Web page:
National Register Of Citizens: A Ready Reckoner

Wednesday, 27 May 2020


National Register Of Citizens: A Ready Reckoner

Saumya Mishra | August 31, 2019 10:40 hrs

What is National Register of Citizens (NRC)?

The National Register of Citizens (NRC) is a list containing details of all Indian citizens of Assam. Interestingly, Assam is the only state in the country to publish the NRC.

The only time that the NRC was prepared prior to this in Assam was in 1951 under a directive from the Ministry of Home affairs (MHA). During that year, census survey was also conducted after which the NRC was prepared by recording particulars of all the persons enumerated during the 1951 census.

The registers covered every single person enumerated during the Census of 1951 and were kept in the offices of deputy commissioners and sub divisional officers according to instructions issued by the Government of India in 1951. However, these registers were later transferred to the police.  

Why is NRC being updated?

Originally, the NRC was meant to be regulated on a regular basis which did not happen. The exercise of updating the NRC list was based on the demands to identify illegal migrants from Bangladesh and other places living in Assam.  

The process of NRC updation began in 2013 after the Supreme Court of India issued orders for the same and the apex court has been monitoring the entire process. The project is headed by state coordinator of NRC, Prateek Hajela. 

The NRC is being updated as per the provisions of The Citizenship Act, 1955 and The Citizenship (Registration of Citizens and Issue of National Identity Cards) Rules, 2003 and the Assam Accord. As per the state government, the eligibility for inclusion in updated NRC shall be determined based on the NRC, 1951, Electoral Rolls up to the midnight of 24th March, 1971.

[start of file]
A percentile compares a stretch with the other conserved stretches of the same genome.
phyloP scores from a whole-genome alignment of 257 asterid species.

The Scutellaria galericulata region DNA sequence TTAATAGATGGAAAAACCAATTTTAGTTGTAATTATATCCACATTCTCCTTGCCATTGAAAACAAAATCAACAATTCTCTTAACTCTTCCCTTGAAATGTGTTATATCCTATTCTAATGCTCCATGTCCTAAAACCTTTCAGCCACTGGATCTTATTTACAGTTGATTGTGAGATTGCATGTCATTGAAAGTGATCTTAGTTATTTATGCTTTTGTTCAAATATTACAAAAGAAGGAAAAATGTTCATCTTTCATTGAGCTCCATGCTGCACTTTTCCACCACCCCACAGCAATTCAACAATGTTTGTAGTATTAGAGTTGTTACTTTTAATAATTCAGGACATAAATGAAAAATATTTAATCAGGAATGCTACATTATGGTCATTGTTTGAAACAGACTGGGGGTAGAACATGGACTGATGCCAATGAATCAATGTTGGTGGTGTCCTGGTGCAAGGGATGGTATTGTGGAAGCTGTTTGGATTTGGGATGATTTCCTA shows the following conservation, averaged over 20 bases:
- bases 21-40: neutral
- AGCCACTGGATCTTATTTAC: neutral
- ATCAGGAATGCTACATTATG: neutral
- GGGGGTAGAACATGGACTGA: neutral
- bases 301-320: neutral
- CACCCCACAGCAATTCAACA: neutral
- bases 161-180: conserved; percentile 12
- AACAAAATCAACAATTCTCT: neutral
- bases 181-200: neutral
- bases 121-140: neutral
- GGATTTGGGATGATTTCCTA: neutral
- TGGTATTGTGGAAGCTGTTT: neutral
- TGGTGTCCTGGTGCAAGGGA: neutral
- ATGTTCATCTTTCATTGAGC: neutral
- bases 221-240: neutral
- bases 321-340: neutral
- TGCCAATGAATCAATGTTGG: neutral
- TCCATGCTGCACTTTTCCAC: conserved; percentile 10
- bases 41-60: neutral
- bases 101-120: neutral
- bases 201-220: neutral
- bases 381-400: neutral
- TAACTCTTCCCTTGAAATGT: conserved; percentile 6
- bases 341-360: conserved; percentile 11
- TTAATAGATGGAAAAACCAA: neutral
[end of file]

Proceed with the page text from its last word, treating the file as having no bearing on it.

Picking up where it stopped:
Those who are eligible to apply for the updated NRC include the people whose names appear in 1951 NRC, those whose names appear in any of the electoral rolls up to the midnight of 24 March, 1971 and descendants of these persons. 

Further, people who came to Assam on or after 1 January 1966 but before 25 March 1971 and registered themselves in accordance with the rules made by the central government with the Foreigners Registration Regional Officer (FRRO) and who have not been declared as illegal migrants or foreigners by the foreigners’ tribunals are also eligible to apply.

Additionally, in order to ensure that a person’s name appears in the final NRC, the applicants have to furnish the existence of their names in the legacy data or they will have to prove their linkage to the person whose name appears in the data by furnishing various documents.   
NRC vs Citizenship (Amendment) Bill, 2016

The Citizenship Act of 1955 defines illegal migrants as foreigners who come to India without valid travel documents or those who stay in the country even after their permitted time period.

The 1955 Act prohibits illegal migrants from acquiring Indian citizenship. The original Act allows a person to apply for citizenship if they have resided in India for 12 months immediately preceding the application for citizenship and for 11 of the previous 14 years prior to the 12-month period.

The Citizenship Amendment Bill, 2016 (CAB) seeks to amend the Citizenship Act 1955 by making Hindus, Sikhs, Buddhists, Jains, Parsis and Christians from Bangladesh, Afghanistan and Pakistan to become eligible for Indian citizenship. The Bill, however, does not talk about other minority communities including Muslims, Jews etc.

The Bill also proposes to relax the norms of a person to apply for citizenship by relaxing the 11 year requirement for residing in India to six years for people belonging to the earlier mentioned six religious communities.

The CAB is also at loggerheads with the NRC updation process in the state. The NRC process aims to identify all “genuine” Indian citizens residing in Assam and to detect illegal migrants residing here since after March 24, 1971. 
The locals feel that the Bill, if passed, will undermine the ongoing NRC process by granting Indian citizenship to people who would have otherwise not been eligible for it. 

The CAB was passed by the Lok Sabha in January this year. 

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